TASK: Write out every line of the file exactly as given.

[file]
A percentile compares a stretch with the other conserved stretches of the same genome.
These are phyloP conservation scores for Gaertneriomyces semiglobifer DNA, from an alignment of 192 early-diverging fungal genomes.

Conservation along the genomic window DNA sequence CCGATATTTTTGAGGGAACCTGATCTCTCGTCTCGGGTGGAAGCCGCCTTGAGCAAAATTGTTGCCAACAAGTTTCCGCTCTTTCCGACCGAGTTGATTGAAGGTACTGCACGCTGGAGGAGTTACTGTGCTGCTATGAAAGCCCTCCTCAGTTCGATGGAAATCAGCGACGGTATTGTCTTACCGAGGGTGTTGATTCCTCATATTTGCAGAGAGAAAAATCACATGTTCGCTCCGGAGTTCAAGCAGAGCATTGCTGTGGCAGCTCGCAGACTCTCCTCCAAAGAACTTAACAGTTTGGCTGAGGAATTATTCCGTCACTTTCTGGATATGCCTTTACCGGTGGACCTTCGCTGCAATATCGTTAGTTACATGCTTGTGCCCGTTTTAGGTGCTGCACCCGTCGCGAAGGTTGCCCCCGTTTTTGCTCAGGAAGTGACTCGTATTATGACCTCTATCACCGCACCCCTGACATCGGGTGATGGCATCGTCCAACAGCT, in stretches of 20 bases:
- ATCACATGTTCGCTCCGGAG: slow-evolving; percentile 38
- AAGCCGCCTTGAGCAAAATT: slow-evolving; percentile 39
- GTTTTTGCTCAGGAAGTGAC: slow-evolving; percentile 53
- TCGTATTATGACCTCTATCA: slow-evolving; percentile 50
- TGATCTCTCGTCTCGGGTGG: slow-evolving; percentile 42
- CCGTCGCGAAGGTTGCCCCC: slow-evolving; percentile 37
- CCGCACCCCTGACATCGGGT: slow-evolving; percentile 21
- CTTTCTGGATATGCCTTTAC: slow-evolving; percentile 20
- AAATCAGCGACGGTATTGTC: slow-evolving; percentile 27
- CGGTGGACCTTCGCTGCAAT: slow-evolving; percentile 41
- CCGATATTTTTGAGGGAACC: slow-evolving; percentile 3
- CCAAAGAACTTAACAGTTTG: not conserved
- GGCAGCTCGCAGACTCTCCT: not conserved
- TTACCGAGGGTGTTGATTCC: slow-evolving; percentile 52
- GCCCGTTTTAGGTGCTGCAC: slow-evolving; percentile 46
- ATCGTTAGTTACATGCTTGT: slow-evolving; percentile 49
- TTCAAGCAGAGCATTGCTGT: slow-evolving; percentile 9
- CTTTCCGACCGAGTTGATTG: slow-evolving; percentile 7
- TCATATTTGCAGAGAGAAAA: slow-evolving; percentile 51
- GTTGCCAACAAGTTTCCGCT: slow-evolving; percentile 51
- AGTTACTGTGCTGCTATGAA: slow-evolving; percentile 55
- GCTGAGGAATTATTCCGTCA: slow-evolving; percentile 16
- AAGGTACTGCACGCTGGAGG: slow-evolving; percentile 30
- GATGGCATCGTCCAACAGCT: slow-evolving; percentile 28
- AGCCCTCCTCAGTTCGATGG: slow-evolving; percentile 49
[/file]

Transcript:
A percentile compares a stretch with the other conserved stretches of the same genome.
These are phyloP conservation scores for Gaertneriomyces semiglobifer DNA, from an alignment of 192 early-diverging fungal genomes.

Conservation along the genomic window DNA sequence CCGATATTTTTGAGGGAACCTGATCTCTCGTCTCGGGTGGAAGCCGCCTTGAGCAAAATTGTTGCCAACAAGTTTCCGCTCTTTCCGACCGAGTTGATTGAAGGTACTGCACGCTGGAGGAGTTACTGTGCTGCTATGAAAGCCCTCCTCAGTTCGATGGAAATCAGCGACGGTATTGTCTTACCGAGGGTGTTGATTCCTCATATTTGCAGAGAGAAAAATCACATGTTCGCTCCGGAGTTCAAGCAGAGCATTGCTGTGGCAGCTCGCAGACTCTCCTCCAAAGAACTTAACAGTTTGGCTGAGGAATTATTCCGTCACTTTCTGGATATGCCTTTACCGGTGGACCTTCGCTGCAATATCGTTAGTTACATGCTTGTGCCCGTTTTAGGTGCTGCACCCGTCGCGAAGGTTGCCCCCGTTTTTGCTCAGGAAGTGACTCGTATTATGACCTCTATCACCGCACCCCTGACATCGGGTGATGGCATCGTCCAACAGCT, in stretches of 20 bases:
- ATCACATGTTCGCTCCGGAG: slow-evolving; percentile 38
- AAGCCGCCTTGAGCAAAATT: slow-evolving; percentile 39
- GTTTTTGCTCAGGAAGTGAC: slow-evolving; percentile 53
- TCGTATTATGACCTCTATCA: slow-evolving; percentile 50
- TGATCTCTCGTCTCGGGTGG: slow-evolving; percentile 42
- CCGTCGCGAAGGTTGCCCCC: slow-evolving; percentile 37
- CCGCACCCCTGACATCGGGT: slow-evolving; percentile 21
- CTTTCTGGATATGCCTTTAC: slow-evolving; percentile 20
- AAATCAGCGACGGTATTGTC: slow-evolving; percentile 27
- CGGTGGACCTTCGCTGCAAT: slow-evolving; percentile 41
- CCGATATTTTTGAGGGAACC: slow-evolving; percentile 3
- CCAAAGAACTTAACAGTTTG: not conserved
- GGCAGCTCGCAGACTCTCCT: not conserved
- TTACCGAGGGTGTTGATTCC: slow-evolving; percentile 52
- GCCCGTTTTAGGTGCTGCAC: slow-evolving; percentile 46
- ATCGTTAGTTACATGCTTGT: slow-evolving; percentile 49
- TTCAAGCAGAGCATTGCTGT: slow-evolving; percentile 9
- CTTTCCGACCGAGTTGATTG: slow-evolving; percentile 7
- TCATATTTGCAGAGAGAAAA: slow-evolving; percentile 51
- GTTGCCAACAAGTTTCCGCT: slow-evolving; percentile 51
- AGTTACTGTGCTGCTATGAA: slow-evolving; percentile 55
- GCTGAGGAATTATTCCGTCA: slow-evolving; percentile 16
- AAGGTACTGCACGCTGGAGG: slow-evolving; percentile 30
- GATGGCATCGTCCAACAGCT: slow-evolving; percentile 28
- AGCCCTCCTCAGTTCGATGG: slow-evolving; percentile 49